The European Commission today published the negotiated text of the EU – Vietnam FTA. The investment and investor-to-state dispute settlement (ISDS) chapter is not conform the European Parliament 8 July 2015 resolution. ISDS gives foreign investors the right to challenge state decisions outside local courts.
The draft FTA does not meet the conditions the European Parliament formulated in its resolution, paragraph 2 (d) (xv); it
– does not provide for independent professional judges as the proposal lacks various institutional safeguards for independence, such as fixed salary and prohibition of outside remuneration; 
– does not ensure that foreign investors will not benefit from greater rights than domestic investors; 
– is not subject to democratic principles and scrutiny, as the Parliament will not be able to change the rules later on; 
– undermines the jurisdiction of courts of the EU and of the Member States, as foreign investors can by-pass them;
– does not ensure that private interests cannot undermine public policy objectives. 
In a crucial aspect the proposal is worse than the current practice of the member states’ stand-alone investment treaties from which it is possible to withdraw: we can not expect the EU to withdraw from trade agreements. The EU and member states would be locked in.
There are some minor changes compared to the reform proposal for discussion with the United States, published on 12 November 2015. Most of the earlier analysis is still valid.
 The adjudicators would be paid per day worked. This creates perverse incentives to accept frivolous cases, let cases drag on, and to let the only party that can initiate cases (foreign investors) win to stimulate more cases, see articles 12, paragraphs 14-16, page 35 and article 13, paragraph 14, page 38.
There is an optional way out of the perverse incentives, but it takes the consent of the other parties, article 12, paragraph 17, page 35; that consent may never come.
 The proposal creates competing systems (ISDS versus local courts) that may drift apart, especially as the proposal contains perverse incentives, as noted in footnote 1.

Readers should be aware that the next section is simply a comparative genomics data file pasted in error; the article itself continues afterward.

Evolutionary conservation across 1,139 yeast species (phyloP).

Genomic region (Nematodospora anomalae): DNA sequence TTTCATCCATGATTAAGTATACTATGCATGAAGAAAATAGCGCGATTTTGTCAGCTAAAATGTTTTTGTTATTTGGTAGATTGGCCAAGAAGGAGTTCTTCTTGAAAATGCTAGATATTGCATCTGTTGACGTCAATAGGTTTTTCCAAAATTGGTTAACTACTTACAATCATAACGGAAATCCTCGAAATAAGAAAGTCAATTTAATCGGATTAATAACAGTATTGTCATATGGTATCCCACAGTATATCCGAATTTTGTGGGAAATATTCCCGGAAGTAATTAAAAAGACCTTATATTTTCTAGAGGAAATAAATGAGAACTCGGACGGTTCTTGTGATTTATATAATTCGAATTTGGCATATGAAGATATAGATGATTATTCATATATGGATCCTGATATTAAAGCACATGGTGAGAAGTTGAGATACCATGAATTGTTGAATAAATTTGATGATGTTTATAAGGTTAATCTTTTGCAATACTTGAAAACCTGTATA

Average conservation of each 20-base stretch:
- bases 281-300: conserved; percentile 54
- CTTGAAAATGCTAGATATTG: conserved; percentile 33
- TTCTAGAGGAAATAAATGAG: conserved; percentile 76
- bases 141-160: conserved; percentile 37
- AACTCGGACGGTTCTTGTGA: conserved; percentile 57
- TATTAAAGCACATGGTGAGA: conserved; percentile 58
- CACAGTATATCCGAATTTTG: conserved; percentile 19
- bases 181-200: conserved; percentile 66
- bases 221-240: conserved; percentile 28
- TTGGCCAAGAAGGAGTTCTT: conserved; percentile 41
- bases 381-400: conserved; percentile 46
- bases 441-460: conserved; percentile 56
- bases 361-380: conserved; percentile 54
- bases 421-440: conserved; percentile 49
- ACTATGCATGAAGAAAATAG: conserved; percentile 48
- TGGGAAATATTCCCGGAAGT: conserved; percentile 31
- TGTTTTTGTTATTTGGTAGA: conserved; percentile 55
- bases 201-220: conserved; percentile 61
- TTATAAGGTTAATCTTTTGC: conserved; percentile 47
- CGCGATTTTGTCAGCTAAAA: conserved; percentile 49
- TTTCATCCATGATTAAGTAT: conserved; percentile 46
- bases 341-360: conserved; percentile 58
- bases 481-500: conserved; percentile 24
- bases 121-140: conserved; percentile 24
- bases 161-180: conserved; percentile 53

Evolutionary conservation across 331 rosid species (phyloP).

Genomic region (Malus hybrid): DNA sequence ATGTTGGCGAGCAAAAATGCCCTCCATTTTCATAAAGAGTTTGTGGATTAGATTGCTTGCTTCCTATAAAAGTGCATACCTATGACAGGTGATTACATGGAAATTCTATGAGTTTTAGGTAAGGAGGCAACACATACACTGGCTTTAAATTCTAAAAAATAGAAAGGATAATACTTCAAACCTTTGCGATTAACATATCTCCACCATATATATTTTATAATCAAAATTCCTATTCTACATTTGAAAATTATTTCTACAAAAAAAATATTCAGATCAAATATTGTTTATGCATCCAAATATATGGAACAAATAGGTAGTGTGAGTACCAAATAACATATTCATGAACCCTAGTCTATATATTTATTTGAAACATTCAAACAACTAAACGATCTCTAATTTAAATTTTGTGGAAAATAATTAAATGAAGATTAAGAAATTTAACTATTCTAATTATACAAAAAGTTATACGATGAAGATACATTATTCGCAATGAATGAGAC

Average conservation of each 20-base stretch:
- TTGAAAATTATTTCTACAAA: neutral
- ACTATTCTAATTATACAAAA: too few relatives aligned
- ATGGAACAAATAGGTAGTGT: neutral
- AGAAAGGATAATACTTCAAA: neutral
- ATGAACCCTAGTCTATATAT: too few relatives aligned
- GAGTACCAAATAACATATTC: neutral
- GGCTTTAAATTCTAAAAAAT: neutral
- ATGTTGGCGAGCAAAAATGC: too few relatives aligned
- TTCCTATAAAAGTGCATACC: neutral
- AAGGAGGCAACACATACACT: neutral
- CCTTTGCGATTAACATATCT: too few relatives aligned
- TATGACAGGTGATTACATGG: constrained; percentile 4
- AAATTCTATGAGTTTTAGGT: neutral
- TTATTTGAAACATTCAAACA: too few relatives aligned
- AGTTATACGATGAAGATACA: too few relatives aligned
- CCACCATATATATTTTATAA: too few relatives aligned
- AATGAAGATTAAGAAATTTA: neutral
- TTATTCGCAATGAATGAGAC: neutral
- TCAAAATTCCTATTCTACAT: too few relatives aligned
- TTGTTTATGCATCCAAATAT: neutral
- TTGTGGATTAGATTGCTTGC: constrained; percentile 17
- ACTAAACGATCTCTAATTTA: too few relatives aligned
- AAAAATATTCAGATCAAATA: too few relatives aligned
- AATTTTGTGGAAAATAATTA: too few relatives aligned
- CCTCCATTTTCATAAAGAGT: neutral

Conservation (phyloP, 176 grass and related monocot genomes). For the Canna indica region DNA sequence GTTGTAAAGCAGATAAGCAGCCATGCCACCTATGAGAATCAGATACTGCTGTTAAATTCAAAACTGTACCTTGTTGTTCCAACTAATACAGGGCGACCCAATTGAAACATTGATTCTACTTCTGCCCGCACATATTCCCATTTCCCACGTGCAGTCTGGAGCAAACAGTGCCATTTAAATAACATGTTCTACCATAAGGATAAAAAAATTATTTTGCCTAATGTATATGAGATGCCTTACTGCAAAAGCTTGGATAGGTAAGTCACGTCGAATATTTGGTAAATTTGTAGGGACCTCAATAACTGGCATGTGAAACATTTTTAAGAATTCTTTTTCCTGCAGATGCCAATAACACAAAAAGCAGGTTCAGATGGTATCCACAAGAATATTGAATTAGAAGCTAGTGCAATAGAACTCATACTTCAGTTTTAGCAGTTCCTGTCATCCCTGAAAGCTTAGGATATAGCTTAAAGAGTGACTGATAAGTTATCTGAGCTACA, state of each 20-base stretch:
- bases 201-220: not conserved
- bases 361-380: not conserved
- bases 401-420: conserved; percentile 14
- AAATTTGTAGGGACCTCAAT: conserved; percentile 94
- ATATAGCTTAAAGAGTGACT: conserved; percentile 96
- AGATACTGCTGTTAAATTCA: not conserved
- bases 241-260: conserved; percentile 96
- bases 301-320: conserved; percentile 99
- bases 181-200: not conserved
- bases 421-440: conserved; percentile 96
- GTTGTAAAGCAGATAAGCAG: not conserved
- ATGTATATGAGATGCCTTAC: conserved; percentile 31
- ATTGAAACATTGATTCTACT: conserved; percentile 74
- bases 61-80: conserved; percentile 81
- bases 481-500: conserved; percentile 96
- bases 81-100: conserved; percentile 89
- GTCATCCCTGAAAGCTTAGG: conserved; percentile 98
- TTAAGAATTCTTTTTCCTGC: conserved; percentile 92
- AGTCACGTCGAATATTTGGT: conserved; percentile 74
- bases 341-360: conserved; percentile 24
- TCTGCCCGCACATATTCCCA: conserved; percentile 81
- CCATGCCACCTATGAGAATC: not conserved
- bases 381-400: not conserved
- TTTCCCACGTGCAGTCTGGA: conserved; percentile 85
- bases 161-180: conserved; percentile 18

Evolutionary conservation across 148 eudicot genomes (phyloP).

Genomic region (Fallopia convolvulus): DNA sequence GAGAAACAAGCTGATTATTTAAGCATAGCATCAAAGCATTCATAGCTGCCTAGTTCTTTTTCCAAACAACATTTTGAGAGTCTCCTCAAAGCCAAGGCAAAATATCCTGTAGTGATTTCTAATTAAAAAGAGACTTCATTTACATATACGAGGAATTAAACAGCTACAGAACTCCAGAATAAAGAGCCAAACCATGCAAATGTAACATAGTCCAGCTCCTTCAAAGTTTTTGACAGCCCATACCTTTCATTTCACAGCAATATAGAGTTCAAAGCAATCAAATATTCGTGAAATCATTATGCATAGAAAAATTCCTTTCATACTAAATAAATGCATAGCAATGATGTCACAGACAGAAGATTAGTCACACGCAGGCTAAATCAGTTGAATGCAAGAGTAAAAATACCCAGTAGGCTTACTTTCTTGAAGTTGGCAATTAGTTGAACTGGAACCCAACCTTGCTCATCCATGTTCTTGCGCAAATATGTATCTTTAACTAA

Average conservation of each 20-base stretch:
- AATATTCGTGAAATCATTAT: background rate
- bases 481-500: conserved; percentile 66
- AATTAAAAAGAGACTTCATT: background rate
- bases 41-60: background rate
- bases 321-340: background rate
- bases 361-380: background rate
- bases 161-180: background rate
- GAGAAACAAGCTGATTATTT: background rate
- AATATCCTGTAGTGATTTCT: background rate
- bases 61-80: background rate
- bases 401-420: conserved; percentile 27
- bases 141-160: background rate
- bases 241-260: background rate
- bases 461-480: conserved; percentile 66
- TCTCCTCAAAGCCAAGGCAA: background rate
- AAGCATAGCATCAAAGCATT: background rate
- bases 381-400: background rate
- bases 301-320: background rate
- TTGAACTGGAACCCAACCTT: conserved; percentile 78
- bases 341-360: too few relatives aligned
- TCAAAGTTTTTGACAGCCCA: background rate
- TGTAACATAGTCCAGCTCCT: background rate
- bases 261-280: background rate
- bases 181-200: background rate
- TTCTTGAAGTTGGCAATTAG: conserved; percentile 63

At a national level, parliaments can change laws that do not work out well. This is not possible at the supranational level. Supranational adjudication does not have a legislative feedback loop for democratic scrutiny of the development of law. If the adjudicators would interpret the investment protection rules expansively, our societies would be unprotected.
 Article “(…)”, paragraph 2, page 2) contains “Consistent with the provisions of this Title”, which makes it ineffective. Furthermore, “measures necessary” gives for-profit adjudicators room to second guess political decisions: are the measures necessary, could other measures have been taken? Which measures are legitimate? Article 13bis, page 12 and the general exception, page 89 contain the same issues. In only two of 45 WTO cases states successfully invoked a similar Gatt article XX or GATS article XIV general exception, see, generally, Public Citizen. Moreover, article 13bis, paragraph 3, page 12 explicitly excludes “requiring that Party to compensate the investor therefor”; however, only with regards to discontinuing the granting of a subsidy. A contrario, the right to regulate in general does not protect against unlimited backward looking damages including expected profits and interests.